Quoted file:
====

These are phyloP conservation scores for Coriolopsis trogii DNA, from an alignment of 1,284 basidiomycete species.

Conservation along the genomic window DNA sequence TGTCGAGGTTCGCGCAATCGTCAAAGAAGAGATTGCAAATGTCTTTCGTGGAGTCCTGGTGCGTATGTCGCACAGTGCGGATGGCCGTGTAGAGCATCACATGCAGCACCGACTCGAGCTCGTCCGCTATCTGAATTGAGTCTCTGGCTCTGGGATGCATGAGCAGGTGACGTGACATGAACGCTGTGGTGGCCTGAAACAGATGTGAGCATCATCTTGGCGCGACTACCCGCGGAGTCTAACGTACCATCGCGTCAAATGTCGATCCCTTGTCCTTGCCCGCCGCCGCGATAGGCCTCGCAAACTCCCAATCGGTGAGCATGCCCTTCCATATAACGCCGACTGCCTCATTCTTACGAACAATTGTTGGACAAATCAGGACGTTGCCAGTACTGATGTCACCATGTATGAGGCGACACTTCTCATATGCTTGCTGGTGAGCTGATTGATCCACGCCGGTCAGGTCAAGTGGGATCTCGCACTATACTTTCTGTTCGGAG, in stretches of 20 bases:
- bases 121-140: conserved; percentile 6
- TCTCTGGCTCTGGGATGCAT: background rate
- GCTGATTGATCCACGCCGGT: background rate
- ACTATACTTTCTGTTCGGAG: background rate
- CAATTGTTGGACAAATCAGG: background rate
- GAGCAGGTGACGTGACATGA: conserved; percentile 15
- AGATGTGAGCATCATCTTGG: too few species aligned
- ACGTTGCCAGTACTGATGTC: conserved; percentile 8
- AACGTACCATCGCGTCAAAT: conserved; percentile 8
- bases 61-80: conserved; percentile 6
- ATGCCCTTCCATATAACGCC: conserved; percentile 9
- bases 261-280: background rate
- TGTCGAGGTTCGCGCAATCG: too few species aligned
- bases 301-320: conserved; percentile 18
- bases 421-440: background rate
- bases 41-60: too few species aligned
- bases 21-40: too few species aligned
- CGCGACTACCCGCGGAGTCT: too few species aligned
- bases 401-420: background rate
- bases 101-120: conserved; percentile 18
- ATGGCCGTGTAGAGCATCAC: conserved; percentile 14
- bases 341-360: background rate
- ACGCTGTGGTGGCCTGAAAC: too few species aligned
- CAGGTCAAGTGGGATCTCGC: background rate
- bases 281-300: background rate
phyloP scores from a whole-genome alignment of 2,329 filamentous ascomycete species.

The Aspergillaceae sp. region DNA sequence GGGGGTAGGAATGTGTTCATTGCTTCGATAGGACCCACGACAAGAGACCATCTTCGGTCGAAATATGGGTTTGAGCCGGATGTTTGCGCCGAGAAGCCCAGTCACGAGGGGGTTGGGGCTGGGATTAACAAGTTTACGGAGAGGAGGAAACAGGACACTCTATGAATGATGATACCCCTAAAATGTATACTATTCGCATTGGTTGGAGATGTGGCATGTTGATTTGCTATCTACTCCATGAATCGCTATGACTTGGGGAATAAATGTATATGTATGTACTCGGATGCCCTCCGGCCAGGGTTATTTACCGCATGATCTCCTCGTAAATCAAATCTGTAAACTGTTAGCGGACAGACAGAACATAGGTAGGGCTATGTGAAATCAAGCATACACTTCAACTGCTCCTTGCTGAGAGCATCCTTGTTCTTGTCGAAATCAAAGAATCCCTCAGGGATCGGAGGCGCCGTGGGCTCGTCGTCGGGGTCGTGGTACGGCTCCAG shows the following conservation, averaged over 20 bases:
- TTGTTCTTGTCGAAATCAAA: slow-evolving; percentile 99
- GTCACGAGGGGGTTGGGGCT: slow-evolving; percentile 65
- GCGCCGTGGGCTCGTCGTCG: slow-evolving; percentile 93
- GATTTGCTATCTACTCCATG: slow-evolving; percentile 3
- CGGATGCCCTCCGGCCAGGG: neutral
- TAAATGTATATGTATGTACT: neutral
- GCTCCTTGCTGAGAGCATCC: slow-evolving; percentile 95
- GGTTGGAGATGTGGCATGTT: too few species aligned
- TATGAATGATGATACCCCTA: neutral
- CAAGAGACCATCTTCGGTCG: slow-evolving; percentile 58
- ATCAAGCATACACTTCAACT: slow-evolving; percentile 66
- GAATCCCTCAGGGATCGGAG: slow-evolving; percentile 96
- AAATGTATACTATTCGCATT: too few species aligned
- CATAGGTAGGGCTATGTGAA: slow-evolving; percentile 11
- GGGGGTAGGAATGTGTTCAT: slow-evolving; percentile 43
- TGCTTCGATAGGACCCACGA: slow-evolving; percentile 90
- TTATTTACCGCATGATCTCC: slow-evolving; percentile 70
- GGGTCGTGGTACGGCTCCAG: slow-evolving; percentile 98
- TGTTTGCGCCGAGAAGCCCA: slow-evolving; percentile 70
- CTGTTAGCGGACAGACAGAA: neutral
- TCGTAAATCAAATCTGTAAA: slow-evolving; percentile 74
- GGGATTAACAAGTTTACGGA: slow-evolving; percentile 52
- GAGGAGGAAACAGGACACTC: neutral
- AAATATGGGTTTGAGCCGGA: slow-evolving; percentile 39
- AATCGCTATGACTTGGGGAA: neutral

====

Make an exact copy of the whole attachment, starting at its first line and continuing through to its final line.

These are phyloP conservation scores for Coriolopsis trogii DNA, from an alignment of 1,284 basidiomycete species.

Conservation along the genomic window DNA sequence TGTCGAGGTTCGCGCAATCGTCAAAGAAGAGATTGCAAATGTCTTTCGTGGAGTCCTGGTGCGTATGTCGCACAGTGCGGATGGCCGTGTAGAGCATCACATGCAGCACCGACTCGAGCTCGTCCGCTATCTGAATTGAGTCTCTGGCTCTGGGATGCATGAGCAGGTGACGTGACATGAACGCTGTGGTGGCCTGAAACAGATGTGAGCATCATCTTGGCGCGACTACCCGCGGAGTCTAACGTACCATCGCGTCAAATGTCGATCCCTTGTCCTTGCCCGCCGCCGCGATAGGCCTCGCAAACTCCCAATCGGTGAGCATGCCCTTCCATATAACGCCGACTGCCTCATTCTTACGAACAATTGTTGGACAAATCAGGACGTTGCCAGTACTGATGTCACCATGTATGAGGCGACACTTCTCATATGCTTGCTGGTGAGCTGATTGATCCACGCCGGTCAGGTCAAGTGGGATCTCGCACTATACTTTCTGTTCGGAG, in stretches of 20 bases:
- bases 121-140: conserved; percentile 6
- TCTCTGGCTCTGGGATGCAT: background rate
- GCTGATTGATCCACGCCGGT: background rate
- ACTATACTTTCTGTTCGGAG: background rate
- CAATTGTTGGACAAATCAGG: background rate
- GAGCAGGTGACGTGACATGA: conserved; percentile 15
- AGATGTGAGCATCATCTTGG: too few species aligned
- ACGTTGCCAGTACTGATGTC: conserved; percentile 8
- AACGTACCATCGCGTCAAAT: conserved; percentile 8
- bases 61-80: conserved; percentile 6
- ATGCCCTTCCATATAACGCC: conserved; percentile 9
- bases 261-280: background rate
- TGTCGAGGTTCGCGCAATCG: too few species aligned
- bases 301-320: conserved; percentile 18
- bases 421-440: background rate
- bases 41-60: too few species aligned
- bases 21-40: too few species aligned
- CGCGACTACCCGCGGAGTCT: too few species aligned
- bases 401-420: background rate
- bases 101-120: conserved; percentile 18
- ATGGCCGTGTAGAGCATCAC: conserved; percentile 14
- bases 341-360: background rate
- ACGCTGTGGTGGCCTGAAAC: too few species aligned
- CAGGTCAAGTGGGATCTCGC: background rate
- bases 281-300: background rate
phyloP scores from a whole-genome alignment of 2,329 filamentous ascomycete species.

The Aspergillaceae sp. region DNA sequence GGGGGTAGGAATGTGTTCATTGCTTCGATAGGACCCACGACAAGAGACCATCTTCGGTCGAAATATGGGTTTGAGCCGGATGTTTGCGCCGAGAAGCCCAGTCACGAGGGGGTTGGGGCTGGGATTAACAAGTTTACGGAGAGGAGGAAACAGGACACTCTATGAATGATGATACCCCTAAAATGTATACTATTCGCATTGGTTGGAGATGTGGCATGTTGATTTGCTATCTACTCCATGAATCGCTATGACTTGGGGAATAAATGTATATGTATGTACTCGGATGCCCTCCGGCCAGGGTTATTTACCGCATGATCTCCTCGTAAATCAAATCTGTAAACTGTTAGCGGACAGACAGAACATAGGTAGGGCTATGTGAAATCAAGCATACACTTCAACTGCTCCTTGCTGAGAGCATCCTTGTTCTTGTCGAAATCAAAGAATCCCTCAGGGATCGGAGGCGCCGTGGGCTCGTCGTCGGGGTCGTGGTACGGCTCCAG shows the following conservation, averaged over 20 bases:
- TTGTTCTTGTCGAAATCAAA: slow-evolving; percentile 99
- GTCACGAGGGGGTTGGGGCT: slow-evolving; percentile 65
- GCGCCGTGGGCTCGTCGTCG: slow-evolving; percentile 93
- GATTTGCTATCTACTCCATG: slow-evolving; percentile 3
- CGGATGCCCTCCGGCCAGGG: neutral
- TAAATGTATATGTATGTACT: neutral
- GCTCCTTGCTGAGAGCATCC: slow-evolving; percentile 95
- GGTTGGAGATGTGGCATGTT: too few species aligned
- TATGAATGATGATACCCCTA: neutral
- CAAGAGACCATCTTCGGTCG: slow-evolving; percentile 58
- ATCAAGCATACACTTCAACT: slow-evolving; percentile 66
- GAATCCCTCAGGGATCGGAG: slow-evolving; percentile 96
- AAATGTATACTATTCGCATT: too few species aligned
- CATAGGTAGGGCTATGTGAA: slow-evolving; percentile 11
- GGGGGTAGGAATGTGTTCAT: slow-evolving; percentile 43
- TGCTTCGATAGGACCCACGA: slow-evolving; percentile 90
- TTATTTACCGCATGATCTCC: slow-evolving; percentile 70
- GGGTCGTGGTACGGCTCCAG: slow-evolving; percentile 98
- TGTTTGCGCCGAGAAGCCCA: slow-evolving; percentile 70
- CTGTTAGCGGACAGACAGAA: neutral
- TCGTAAATCAAATCTGTAAA: slow-evolving; percentile 74
- GGGATTAACAAGTTTACGGA: slow-evolving; percentile 52
- GAGGAGGAAACAGGACACTC: neutral
- AAATATGGGTTTGAGCCGGA: slow-evolving; percentile 39
- AATCGCTATGACTTGGGGAA: neutral